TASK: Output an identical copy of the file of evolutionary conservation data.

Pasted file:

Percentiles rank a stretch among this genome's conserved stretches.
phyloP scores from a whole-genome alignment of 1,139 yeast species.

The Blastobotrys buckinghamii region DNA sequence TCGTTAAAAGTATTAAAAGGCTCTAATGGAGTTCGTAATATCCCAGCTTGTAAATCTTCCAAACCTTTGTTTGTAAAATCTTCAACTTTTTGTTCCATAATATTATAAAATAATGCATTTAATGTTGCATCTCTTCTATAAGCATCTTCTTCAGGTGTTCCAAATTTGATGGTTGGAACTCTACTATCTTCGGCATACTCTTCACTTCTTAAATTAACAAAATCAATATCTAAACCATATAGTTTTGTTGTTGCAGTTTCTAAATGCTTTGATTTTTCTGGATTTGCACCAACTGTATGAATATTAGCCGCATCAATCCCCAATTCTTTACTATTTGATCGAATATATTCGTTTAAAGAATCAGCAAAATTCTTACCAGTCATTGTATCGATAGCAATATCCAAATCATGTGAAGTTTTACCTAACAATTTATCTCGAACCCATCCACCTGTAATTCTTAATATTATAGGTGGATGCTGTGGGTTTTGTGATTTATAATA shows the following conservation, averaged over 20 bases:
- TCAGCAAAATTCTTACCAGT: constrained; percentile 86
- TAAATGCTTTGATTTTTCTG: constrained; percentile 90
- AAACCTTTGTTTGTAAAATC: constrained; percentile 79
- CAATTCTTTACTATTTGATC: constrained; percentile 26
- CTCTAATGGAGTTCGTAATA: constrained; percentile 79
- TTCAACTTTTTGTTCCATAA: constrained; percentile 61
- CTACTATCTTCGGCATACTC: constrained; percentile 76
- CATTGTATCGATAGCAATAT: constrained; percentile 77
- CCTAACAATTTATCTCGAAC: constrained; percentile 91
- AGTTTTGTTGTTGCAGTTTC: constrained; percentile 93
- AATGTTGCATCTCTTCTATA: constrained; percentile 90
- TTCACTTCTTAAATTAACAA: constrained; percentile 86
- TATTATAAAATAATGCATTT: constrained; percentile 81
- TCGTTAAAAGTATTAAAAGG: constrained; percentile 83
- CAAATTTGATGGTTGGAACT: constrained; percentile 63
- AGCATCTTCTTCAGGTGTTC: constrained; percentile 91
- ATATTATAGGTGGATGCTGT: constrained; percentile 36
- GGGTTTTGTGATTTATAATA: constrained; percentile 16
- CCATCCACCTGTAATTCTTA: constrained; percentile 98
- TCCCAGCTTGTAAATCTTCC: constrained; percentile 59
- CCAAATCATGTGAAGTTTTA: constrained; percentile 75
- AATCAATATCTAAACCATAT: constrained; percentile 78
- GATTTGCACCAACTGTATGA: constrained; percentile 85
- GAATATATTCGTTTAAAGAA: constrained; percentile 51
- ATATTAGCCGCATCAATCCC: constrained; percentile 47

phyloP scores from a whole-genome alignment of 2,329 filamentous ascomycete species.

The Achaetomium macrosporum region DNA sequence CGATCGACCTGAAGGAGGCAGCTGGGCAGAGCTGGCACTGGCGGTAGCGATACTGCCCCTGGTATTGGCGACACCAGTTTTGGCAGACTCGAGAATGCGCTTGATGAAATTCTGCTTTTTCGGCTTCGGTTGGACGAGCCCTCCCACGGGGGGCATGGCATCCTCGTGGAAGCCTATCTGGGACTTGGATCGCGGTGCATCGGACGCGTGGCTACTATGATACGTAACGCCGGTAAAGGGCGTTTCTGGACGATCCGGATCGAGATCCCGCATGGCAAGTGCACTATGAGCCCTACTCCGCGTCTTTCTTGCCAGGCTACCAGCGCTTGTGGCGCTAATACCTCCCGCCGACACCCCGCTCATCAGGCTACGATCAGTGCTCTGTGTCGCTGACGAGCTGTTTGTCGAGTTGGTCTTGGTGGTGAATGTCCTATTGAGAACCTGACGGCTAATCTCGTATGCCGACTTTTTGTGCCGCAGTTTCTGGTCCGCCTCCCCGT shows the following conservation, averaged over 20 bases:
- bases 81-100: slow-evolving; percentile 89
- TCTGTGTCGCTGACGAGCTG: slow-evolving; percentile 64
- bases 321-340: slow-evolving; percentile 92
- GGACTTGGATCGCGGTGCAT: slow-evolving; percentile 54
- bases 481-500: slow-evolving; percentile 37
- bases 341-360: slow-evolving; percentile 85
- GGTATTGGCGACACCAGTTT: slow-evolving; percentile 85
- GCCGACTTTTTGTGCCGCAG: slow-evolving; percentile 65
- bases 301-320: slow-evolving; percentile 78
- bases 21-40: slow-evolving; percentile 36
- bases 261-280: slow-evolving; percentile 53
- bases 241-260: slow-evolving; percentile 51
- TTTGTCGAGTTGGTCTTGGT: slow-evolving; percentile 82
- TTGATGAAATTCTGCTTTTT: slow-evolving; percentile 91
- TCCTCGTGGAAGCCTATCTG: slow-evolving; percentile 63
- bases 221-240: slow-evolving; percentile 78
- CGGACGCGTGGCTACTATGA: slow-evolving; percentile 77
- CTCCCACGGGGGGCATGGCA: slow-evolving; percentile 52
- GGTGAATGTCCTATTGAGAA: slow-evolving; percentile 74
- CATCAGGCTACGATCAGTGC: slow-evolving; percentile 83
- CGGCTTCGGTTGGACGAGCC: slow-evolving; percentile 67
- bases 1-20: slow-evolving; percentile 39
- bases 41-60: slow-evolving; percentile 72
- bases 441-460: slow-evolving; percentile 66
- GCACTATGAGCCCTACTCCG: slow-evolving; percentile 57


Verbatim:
Percentiles rank a stretch among this genome's conserved stretches.
phyloP scores from a whole-genome alignment of 1,139 yeast species.

The Blastobotrys buckinghamii region DNA sequence TCGTTAAAAGTATTAAAAGGCTCTAATGGAGTTCGTAATATCCCAGCTTGTAAATCTTCCAAACCTTTGTTTGTAAAATCTTCAACTTTTTGTTCCATAATATTATAAAATAATGCATTTAATGTTGCATCTCTTCTATAAGCATCTTCTTCAGGTGTTCCAAATTTGATGGTTGGAACTCTACTATCTTCGGCATACTCTTCACTTCTTAAATTAACAAAATCAATATCTAAACCATATAGTTTTGTTGTTGCAGTTTCTAAATGCTTTGATTTTTCTGGATTTGCACCAACTGTATGAATATTAGCCGCATCAATCCCCAATTCTTTACTATTTGATCGAATATATTCGTTTAAAGAATCAGCAAAATTCTTACCAGTCATTGTATCGATAGCAATATCCAAATCATGTGAAGTTTTACCTAACAATTTATCTCGAACCCATCCACCTGTAATTCTTAATATTATAGGTGGATGCTGTGGGTTTTGTGATTTATAATA shows the following conservation, averaged over 20 bases:
- TCAGCAAAATTCTTACCAGT: constrained; percentile 86
- TAAATGCTTTGATTTTTCTG: constrained; percentile 90
- AAACCTTTGTTTGTAAAATC: constrained; percentile 79
- CAATTCTTTACTATTTGATC: constrained; percentile 26
- CTCTAATGGAGTTCGTAATA: constrained; percentile 79
- TTCAACTTTTTGTTCCATAA: constrained; percentile 61
- CTACTATCTTCGGCATACTC: constrained; percentile 76
- CATTGTATCGATAGCAATAT: constrained; percentile 77
- CCTAACAATTTATCTCGAAC: constrained; percentile 91
- AGTTTTGTTGTTGCAGTTTC: constrained; percentile 93
- AATGTTGCATCTCTTCTATA: constrained; percentile 90
- TTCACTTCTTAAATTAACAA: constrained; percentile 86
- TATTATAAAATAATGCATTT: constrained; percentile 81
- TCGTTAAAAGTATTAAAAGG: constrained; percentile 83
- CAAATTTGATGGTTGGAACT: constrained; percentile 63
- AGCATCTTCTTCAGGTGTTC: constrained; percentile 91
- ATATTATAGGTGGATGCTGT: constrained; percentile 36
- GGGTTTTGTGATTTATAATA: constrained; percentile 16
- CCATCCACCTGTAATTCTTA: constrained; percentile 98
- TCCCAGCTTGTAAATCTTCC: constrained; percentile 59
- CCAAATCATGTGAAGTTTTA: constrained; percentile 75
- AATCAATATCTAAACCATAT: constrained; percentile 78
- GATTTGCACCAACTGTATGA: constrained; percentile 85
- GAATATATTCGTTTAAAGAA: constrained; percentile 51
- ATATTAGCCGCATCAATCCC: constrained; percentile 47

phyloP scores from a whole-genome alignment of 2,329 filamentous ascomycete species.

The Achaetomium macrosporum region DNA sequence CGATCGACCTGAAGGAGGCAGCTGGGCAGAGCTGGCACTGGCGGTAGCGATACTGCCCCTGGTATTGGCGACACCAGTTTTGGCAGACTCGAGAATGCGCTTGATGAAATTCTGCTTTTTCGGCTTCGGTTGGACGAGCCCTCCCACGGGGGGCATGGCATCCTCGTGGAAGCCTATCTGGGACTTGGATCGCGGTGCATCGGACGCGTGGCTACTATGATACGTAACGCCGGTAAAGGGCGTTTCTGGACGATCCGGATCGAGATCCCGCATGGCAAGTGCACTATGAGCCCTACTCCGCGTCTTTCTTGCCAGGCTACCAGCGCTTGTGGCGCTAATACCTCCCGCCGACACCCCGCTCATCAGGCTACGATCAGTGCTCTGTGTCGCTGACGAGCTGTTTGTCGAGTTGGTCTTGGTGGTGAATGTCCTATTGAGAACCTGACGGCTAATCTCGTATGCCGACTTTTTGTGCCGCAGTTTCTGGTCCGCCTCCCCGT shows the following conservation, averaged over 20 bases:
- bases 81-100: slow-evolving; percentile 89
- TCTGTGTCGCTGACGAGCTG: slow-evolving; percentile 64
- bases 321-340: slow-evolving; percentile 92
- GGACTTGGATCGCGGTGCAT: slow-evolving; percentile 54
- bases 481-500: slow-evolving; percentile 37
- bases 341-360: slow-evolving; percentile 85
- GGTATTGGCGACACCAGTTT: slow-evolving; percentile 85
- GCCGACTTTTTGTGCCGCAG: slow-evolving; percentile 65
- bases 301-320: slow-evolving; percentile 78
- bases 21-40: slow-evolving; percentile 36
- bases 261-280: slow-evolving; percentile 53
- bases 241-260: slow-evolving; percentile 51
- TTTGTCGAGTTGGTCTTGGT: slow-evolving; percentile 82
- TTGATGAAATTCTGCTTTTT: slow-evolving; percentile 91
- TCCTCGTGGAAGCCTATCTG: slow-evolving; percentile 63
- bases 221-240: slow-evolving; percentile 78
- CGGACGCGTGGCTACTATGA: slow-evolving; percentile 77
- CTCCCACGGGGGGCATGGCA: slow-evolving; percentile 52
- GGTGAATGTCCTATTGAGAA: slow-evolving; percentile 74
- CATCAGGCTACGATCAGTGC: slow-evolving; percentile 83
- CGGCTTCGGTTGGACGAGCC: slow-evolving; percentile 67
- bases 1-20: slow-evolving; percentile 39
- bases 41-60: slow-evolving; percentile 72
- bases 441-460: slow-evolving; percentile 66
- GCACTATGAGCCCTACTCCG: slow-evolving; percentile 57